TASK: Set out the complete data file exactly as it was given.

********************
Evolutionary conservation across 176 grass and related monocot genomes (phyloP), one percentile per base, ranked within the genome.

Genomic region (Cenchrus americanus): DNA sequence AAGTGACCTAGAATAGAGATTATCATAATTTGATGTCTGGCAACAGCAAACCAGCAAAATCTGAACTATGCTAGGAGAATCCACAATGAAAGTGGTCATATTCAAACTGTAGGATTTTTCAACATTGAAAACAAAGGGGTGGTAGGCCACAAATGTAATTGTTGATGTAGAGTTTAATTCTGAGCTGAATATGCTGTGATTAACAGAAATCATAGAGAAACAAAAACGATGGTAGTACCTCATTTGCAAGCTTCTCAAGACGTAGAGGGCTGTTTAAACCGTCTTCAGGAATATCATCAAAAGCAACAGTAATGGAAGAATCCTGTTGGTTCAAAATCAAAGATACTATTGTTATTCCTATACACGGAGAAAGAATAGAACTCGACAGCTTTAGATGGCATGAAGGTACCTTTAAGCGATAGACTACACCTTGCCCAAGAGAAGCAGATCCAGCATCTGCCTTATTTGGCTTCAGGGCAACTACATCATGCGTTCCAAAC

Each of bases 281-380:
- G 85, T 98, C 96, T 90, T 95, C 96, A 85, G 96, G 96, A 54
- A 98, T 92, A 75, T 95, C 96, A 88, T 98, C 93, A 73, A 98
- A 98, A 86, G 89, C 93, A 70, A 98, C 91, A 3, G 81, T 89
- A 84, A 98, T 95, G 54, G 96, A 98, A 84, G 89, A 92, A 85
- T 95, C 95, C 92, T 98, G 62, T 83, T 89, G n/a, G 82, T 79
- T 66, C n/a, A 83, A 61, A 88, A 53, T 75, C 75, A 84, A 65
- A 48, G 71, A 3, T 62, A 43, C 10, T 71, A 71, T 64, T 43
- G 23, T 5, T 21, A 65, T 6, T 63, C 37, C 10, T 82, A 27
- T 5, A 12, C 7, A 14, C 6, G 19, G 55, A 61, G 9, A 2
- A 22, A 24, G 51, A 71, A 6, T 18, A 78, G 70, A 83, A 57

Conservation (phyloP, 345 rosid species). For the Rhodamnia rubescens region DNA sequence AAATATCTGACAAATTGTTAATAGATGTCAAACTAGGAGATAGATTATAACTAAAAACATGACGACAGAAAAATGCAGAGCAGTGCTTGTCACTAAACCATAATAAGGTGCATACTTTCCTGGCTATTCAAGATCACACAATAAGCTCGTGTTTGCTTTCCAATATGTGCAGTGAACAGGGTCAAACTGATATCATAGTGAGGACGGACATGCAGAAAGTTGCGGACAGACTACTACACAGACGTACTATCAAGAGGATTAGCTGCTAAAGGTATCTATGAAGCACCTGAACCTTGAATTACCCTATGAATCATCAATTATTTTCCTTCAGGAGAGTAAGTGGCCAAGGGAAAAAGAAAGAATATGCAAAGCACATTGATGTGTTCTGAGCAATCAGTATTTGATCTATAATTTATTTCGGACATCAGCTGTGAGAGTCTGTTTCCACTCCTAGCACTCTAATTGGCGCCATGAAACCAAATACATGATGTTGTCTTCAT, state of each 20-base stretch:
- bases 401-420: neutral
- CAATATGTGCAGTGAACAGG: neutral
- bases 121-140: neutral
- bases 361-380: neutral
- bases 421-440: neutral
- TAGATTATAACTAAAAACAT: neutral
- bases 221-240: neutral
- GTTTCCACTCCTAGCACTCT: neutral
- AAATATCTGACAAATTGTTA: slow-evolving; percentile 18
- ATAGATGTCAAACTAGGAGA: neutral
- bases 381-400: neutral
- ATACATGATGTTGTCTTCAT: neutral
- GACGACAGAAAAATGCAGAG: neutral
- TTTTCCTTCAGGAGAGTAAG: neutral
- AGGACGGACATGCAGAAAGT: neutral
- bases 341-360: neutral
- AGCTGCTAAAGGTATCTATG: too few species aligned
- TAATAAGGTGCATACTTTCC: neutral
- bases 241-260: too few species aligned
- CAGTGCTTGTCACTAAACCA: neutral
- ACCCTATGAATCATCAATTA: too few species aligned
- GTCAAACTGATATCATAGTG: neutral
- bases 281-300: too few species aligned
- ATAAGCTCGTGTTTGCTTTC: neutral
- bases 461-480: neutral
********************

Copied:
Evolutionary conservation across 176 grass and related monocot genomes (phyloP), one percentile per base, ranked within the genome.

Genomic region (Cenchrus americanus): DNA sequence AAGTGACCTAGAATAGAGATTATCATAATTTGATGTCTGGCAACAGCAAACCAGCAAAATCTGAACTATGCTAGGAGAATCCACAATGAAAGTGGTCATATTCAAACTGTAGGATTTTTCAACATTGAAAACAAAGGGGTGGTAGGCCACAAATGTAATTGTTGATGTAGAGTTTAATTCTGAGCTGAATATGCTGTGATTAACAGAAATCATAGAGAAACAAAAACGATGGTAGTACCTCATTTGCAAGCTTCTCAAGACGTAGAGGGCTGTTTAAACCGTCTTCAGGAATATCATCAAAAGCAACAGTAATGGAAGAATCCTGTTGGTTCAAAATCAAAGATACTATTGTTATTCCTATACACGGAGAAAGAATAGAACTCGACAGCTTTAGATGGCATGAAGGTACCTTTAAGCGATAGACTACACCTTGCCCAAGAGAAGCAGATCCAGCATCTGCCTTATTTGGCTTCAGGGCAACTACATCATGCGTTCCAAAC

Each of bases 281-380:
- G 85, T 98, C 96, T 90, T 95, C 96, A 85, G 96, G 96, A 54
- A 98, T 92, A 75, T 95, C 96, A 88, T 98, C 93, A 73, A 98
- A 98, A 86, G 89, C 93, A 70, A 98, C 91, A 3, G 81, T 89
- A 84, A 98, T 95, G 54, G 96, A 98, A 84, G 89, A 92, A 85
- T 95, C 95, C 92, T 98, G 62, T 83, T 89, G n/a, G 82, T 79
- T 66, C n/a, A 83, A 61, A 88, A 53, T 75, C 75, A 84, A 65
- A 48, G 71, A 3, T 62, A 43, C 10, T 71, A 71, T 64, T 43
- G 23, T 5, T 21, A 65, T 6, T 63, C 37, C 10, T 82, A 27
- T 5, A 12, C 7, A 14, C 6, G 19, G 55, A 61, G 9, A 2
- A 22, A 24, G 51, A 71, A 6, T 18, A 78, G 70, A 83, A 57

Conservation (phyloP, 345 rosid species). For the Rhodamnia rubescens region DNA sequence AAATATCTGACAAATTGTTAATAGATGTCAAACTAGGAGATAGATTATAACTAAAAACATGACGACAGAAAAATGCAGAGCAGTGCTTGTCACTAAACCATAATAAGGTGCATACTTTCCTGGCTATTCAAGATCACACAATAAGCTCGTGTTTGCTTTCCAATATGTGCAGTGAACAGGGTCAAACTGATATCATAGTGAGGACGGACATGCAGAAAGTTGCGGACAGACTACTACACAGACGTACTATCAAGAGGATTAGCTGCTAAAGGTATCTATGAAGCACCTGAACCTTGAATTACCCTATGAATCATCAATTATTTTCCTTCAGGAGAGTAAGTGGCCAAGGGAAAAAGAAAGAATATGCAAAGCACATTGATGTGTTCTGAGCAATCAGTATTTGATCTATAATTTATTTCGGACATCAGCTGTGAGAGTCTGTTTCCACTCCTAGCACTCTAATTGGCGCCATGAAACCAAATACATGATGTTGTCTTCAT, state of each 20-base stretch:
- bases 401-420: neutral
- CAATATGTGCAGTGAACAGG: neutral
- bases 121-140: neutral
- bases 361-380: neutral
- bases 421-440: neutral
- TAGATTATAACTAAAAACAT: neutral
- bases 221-240: neutral
- GTTTCCACTCCTAGCACTCT: neutral
- AAATATCTGACAAATTGTTA: slow-evolving; percentile 18
- ATAGATGTCAAACTAGGAGA: neutral
- bases 381-400: neutral
- ATACATGATGTTGTCTTCAT: neutral
- GACGACAGAAAAATGCAGAG: neutral
- TTTTCCTTCAGGAGAGTAAG: neutral
- AGGACGGACATGCAGAAAGT: neutral
- bases 341-360: neutral
- AGCTGCTAAAGGTATCTATG: too few species aligned
- TAATAAGGTGCATACTTTCC: neutral
- bases 241-260: too few species aligned
- CAGTGCTTGTCACTAAACCA: neutral
- ACCCTATGAATCATCAATTA: too few species aligned
- GTCAAACTGATATCATAGTG: neutral
- bases 281-300: too few species aligned
- ATAAGCTCGTGTTTGCTTTC: neutral
- bases 461-480: neutral